I imagine posting stories will also slowly fade. I haven’t posted a story in months, and none of my friends seem to do it either…

Some interesting responses here:

January 18th, 2021
I should get 8 hours of sleep. If I get 5 hours of sleep, I'm irritable, pessimistic, and can't focus.
January 16th, 2021
I love working from coffee shops, and I’ve missed it for so long. I’ve been going to Panera bread every morning for the last week.

A nice mix of folks here, all doing different things. Some old folks chatting, some young kids studying, a realtor meeting his clients, someone reading the paper, etc.

The energy here is so much more productive than working from home. I can’t stand working from home.
January 15th, 2021
I do have a chip on my shoulder... When you bootstrap, you get laughed at... I never took it personal and I never held a grudge. But it's motivating.

With my business, it's hard to get recognition, and that motivates me.

One funny story is: I connected with an executive on LinkedIn, and later went to SXSW. I saw that same executive was going there. So I said to him: 'We should meet up'. We scheduled a 2PM time to meet.

At that time, I didn't have any money. I was staying an hour outside of Austin at a motel. And I drove into SXSW through the rain to go meet this individual. And... he never showed up for the meeting. And at 2:05PM I got a text message that said 'Hey, I had to do something. If you see me on the street, feel free to say hi'.

And I actually taped that person's business card to my wall in my office... Just to motivate me.

And the funny thing is. Years later, that person lost their job and got intro'd to me and interviewed to help work at our company.

I, of course, didn't mention it. And he was totally respectful. And very smart. It wasn't a fit, and I didn't not hire him because of what happened, but my point is that as an entrepreneur I still want more recognition for our platform. And some people still do think it's a joke. And I still get denied for certain things that I want to. That pushes me to keep going.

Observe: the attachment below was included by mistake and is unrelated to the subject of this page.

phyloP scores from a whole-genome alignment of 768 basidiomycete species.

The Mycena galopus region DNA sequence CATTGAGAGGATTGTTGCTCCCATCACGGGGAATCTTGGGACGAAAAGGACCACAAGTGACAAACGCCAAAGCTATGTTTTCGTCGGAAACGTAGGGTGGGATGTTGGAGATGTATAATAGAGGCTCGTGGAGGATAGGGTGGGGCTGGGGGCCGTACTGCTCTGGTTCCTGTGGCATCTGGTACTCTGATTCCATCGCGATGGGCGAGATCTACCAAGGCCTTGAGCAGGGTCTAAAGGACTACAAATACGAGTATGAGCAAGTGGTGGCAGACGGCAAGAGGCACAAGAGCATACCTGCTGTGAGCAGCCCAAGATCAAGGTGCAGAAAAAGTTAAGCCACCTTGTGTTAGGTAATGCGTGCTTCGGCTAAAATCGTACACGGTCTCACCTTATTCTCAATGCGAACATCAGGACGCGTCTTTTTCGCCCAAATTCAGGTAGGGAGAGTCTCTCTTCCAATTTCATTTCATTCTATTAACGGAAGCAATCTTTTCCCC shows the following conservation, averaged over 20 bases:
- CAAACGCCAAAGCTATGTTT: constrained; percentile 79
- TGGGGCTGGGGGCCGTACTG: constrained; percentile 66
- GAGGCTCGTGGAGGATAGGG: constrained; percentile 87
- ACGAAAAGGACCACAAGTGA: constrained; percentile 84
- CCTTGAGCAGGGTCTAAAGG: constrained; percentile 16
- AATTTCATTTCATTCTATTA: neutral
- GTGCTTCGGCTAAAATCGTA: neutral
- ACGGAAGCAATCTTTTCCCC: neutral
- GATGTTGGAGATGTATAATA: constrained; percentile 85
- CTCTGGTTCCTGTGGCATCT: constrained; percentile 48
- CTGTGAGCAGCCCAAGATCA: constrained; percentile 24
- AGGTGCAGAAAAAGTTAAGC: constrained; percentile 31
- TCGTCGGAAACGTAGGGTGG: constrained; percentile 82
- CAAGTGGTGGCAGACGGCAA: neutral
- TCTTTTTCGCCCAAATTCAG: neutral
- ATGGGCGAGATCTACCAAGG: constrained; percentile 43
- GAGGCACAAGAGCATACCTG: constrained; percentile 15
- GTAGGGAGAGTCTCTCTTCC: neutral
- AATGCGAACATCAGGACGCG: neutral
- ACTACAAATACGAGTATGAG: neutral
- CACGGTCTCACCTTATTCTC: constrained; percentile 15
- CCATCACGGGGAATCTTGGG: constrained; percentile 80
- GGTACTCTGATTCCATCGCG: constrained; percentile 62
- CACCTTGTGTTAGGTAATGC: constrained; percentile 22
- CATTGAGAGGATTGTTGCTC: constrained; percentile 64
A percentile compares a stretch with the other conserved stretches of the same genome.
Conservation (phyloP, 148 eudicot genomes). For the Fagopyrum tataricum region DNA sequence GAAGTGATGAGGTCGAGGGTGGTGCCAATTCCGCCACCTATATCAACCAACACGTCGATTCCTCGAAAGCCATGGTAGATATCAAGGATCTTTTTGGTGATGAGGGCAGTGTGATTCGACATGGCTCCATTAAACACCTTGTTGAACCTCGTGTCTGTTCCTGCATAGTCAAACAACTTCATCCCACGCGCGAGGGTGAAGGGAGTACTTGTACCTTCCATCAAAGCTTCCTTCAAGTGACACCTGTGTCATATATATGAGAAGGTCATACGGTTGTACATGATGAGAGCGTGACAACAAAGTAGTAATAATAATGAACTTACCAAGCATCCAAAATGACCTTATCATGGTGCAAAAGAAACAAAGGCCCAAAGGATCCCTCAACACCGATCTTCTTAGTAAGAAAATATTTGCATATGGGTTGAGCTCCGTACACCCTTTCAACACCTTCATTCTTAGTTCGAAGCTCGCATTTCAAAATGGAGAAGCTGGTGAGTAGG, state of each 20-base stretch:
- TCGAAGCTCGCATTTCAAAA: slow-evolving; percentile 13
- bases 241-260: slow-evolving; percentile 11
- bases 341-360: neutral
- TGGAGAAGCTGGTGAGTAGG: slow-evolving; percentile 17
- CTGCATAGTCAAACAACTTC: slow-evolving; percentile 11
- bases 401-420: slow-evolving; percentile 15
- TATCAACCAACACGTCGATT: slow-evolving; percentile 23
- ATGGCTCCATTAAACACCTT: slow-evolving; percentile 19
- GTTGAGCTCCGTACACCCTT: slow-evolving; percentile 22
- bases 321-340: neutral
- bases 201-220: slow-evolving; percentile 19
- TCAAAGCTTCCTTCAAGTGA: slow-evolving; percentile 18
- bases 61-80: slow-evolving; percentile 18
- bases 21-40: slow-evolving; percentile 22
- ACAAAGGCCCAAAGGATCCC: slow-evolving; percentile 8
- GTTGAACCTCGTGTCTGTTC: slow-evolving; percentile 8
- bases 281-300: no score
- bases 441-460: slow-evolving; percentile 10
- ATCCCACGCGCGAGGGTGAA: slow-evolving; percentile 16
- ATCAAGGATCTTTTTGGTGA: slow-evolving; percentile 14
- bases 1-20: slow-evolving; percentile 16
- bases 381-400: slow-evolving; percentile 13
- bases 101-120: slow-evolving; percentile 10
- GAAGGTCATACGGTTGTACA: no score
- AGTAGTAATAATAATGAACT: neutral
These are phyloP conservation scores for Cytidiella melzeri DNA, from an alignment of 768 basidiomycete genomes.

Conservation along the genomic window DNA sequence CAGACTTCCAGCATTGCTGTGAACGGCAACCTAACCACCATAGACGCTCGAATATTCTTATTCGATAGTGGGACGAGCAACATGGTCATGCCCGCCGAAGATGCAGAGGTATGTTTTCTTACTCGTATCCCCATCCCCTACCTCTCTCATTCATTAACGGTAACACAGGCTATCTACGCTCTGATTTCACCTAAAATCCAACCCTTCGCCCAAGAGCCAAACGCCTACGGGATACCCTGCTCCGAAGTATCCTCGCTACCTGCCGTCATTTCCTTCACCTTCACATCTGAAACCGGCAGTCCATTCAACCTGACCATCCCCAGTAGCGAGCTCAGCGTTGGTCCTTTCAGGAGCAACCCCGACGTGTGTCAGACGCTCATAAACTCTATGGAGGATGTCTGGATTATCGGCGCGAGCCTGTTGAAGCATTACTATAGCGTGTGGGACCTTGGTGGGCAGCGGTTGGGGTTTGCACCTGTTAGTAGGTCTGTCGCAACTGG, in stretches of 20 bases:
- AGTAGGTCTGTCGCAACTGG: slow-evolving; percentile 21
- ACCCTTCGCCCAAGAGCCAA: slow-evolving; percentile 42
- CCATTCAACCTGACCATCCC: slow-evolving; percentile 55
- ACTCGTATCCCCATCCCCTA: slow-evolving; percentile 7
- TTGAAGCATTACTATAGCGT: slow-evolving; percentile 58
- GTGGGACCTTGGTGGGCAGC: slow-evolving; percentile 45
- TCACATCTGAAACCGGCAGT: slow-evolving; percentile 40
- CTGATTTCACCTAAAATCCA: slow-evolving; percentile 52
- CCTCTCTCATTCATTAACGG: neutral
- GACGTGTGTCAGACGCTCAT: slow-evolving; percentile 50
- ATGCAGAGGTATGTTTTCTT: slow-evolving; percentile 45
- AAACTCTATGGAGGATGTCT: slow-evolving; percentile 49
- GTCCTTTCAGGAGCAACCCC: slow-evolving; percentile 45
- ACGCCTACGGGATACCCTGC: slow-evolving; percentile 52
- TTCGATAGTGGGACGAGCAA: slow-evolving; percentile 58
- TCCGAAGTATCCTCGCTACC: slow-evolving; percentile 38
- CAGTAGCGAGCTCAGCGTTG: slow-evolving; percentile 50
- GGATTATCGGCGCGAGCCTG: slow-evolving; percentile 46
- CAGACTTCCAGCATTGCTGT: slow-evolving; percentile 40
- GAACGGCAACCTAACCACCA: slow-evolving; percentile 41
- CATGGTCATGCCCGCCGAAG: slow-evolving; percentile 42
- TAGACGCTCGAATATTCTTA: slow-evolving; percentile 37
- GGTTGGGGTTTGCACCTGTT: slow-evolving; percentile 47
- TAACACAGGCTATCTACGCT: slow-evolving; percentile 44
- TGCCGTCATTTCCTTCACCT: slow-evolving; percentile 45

Love this podcast with Evan Britton, the creator of Famous Birthdays (1B pageviews/year).
January 13th, 2021
This is an excerpt from the Starter Story newsletter

I just heard about this product called “Newsletter OS” created by Janel from Barcelona. She reported having made over $30K in a few weeks.

What is it? It’s an instructional wiki for people that want to start their own newsletter.

She reported it took her about 150 hours to create. She made $1K on the first two days after launch. By my calculation, she’s now made over $30K.

This can be replicated over 1000s of topics & industries

This concept would be successful over lots of more ideas. For example, you could create an “OS” for:

  • Learn to code
  • Get into a good college
  • Get into law school
  • Getting into coding bootcamp
  • Get started with tennis
  • Running a marathon
  • Getting set up as a therapist
  • Buying stocks
  • Starting an e-commerce store
  • Email marketing
  • Woodworking
  • ANYTHING from our 3,000+ business ideas
  • I could go on for hours. You get my point…

All you need is some specialized knowledge about the topic.

How it works

It’s super simple. 

  • At its core, it’s just a Notion project (free to use). 
  • It’s sold through Gumroad.

I love this as a side project

Whether you’ve got a full-time job, or you’re running a bigger business, this could be an easy side project to:

(1) make some money selling knowledge you already have, and 
(2) grow your audience by helping others

You’re just selling your notes

Do you already take notes and do some writing for yourself? Well, this project is essentially just open-sourcing your notes to the public.

I realize there is more work than this... but not much.

Also, knowing you may open-source your notes can be motivation to write better (and become smarter).

You can validate in days

I don’t even think you need to spend 150 hours as Janel did.

As long as you’re an “expert” in some small, specialized topic, you could start selling & validating in a few days.

And even better, your “wiki” is a work in progress, being updated as you go. As you promote and sell, you can add more stuff, create fancy graphics, etc.

It’s “open source”

What I also like about this project is that it has the benefits of open source. 

By using a tool like Notion, you can invite friends, collaborators, and more experts to improve the content.

Easy to repurpose content

Don’t have an audience? Well, the content of the wiki will build your audience.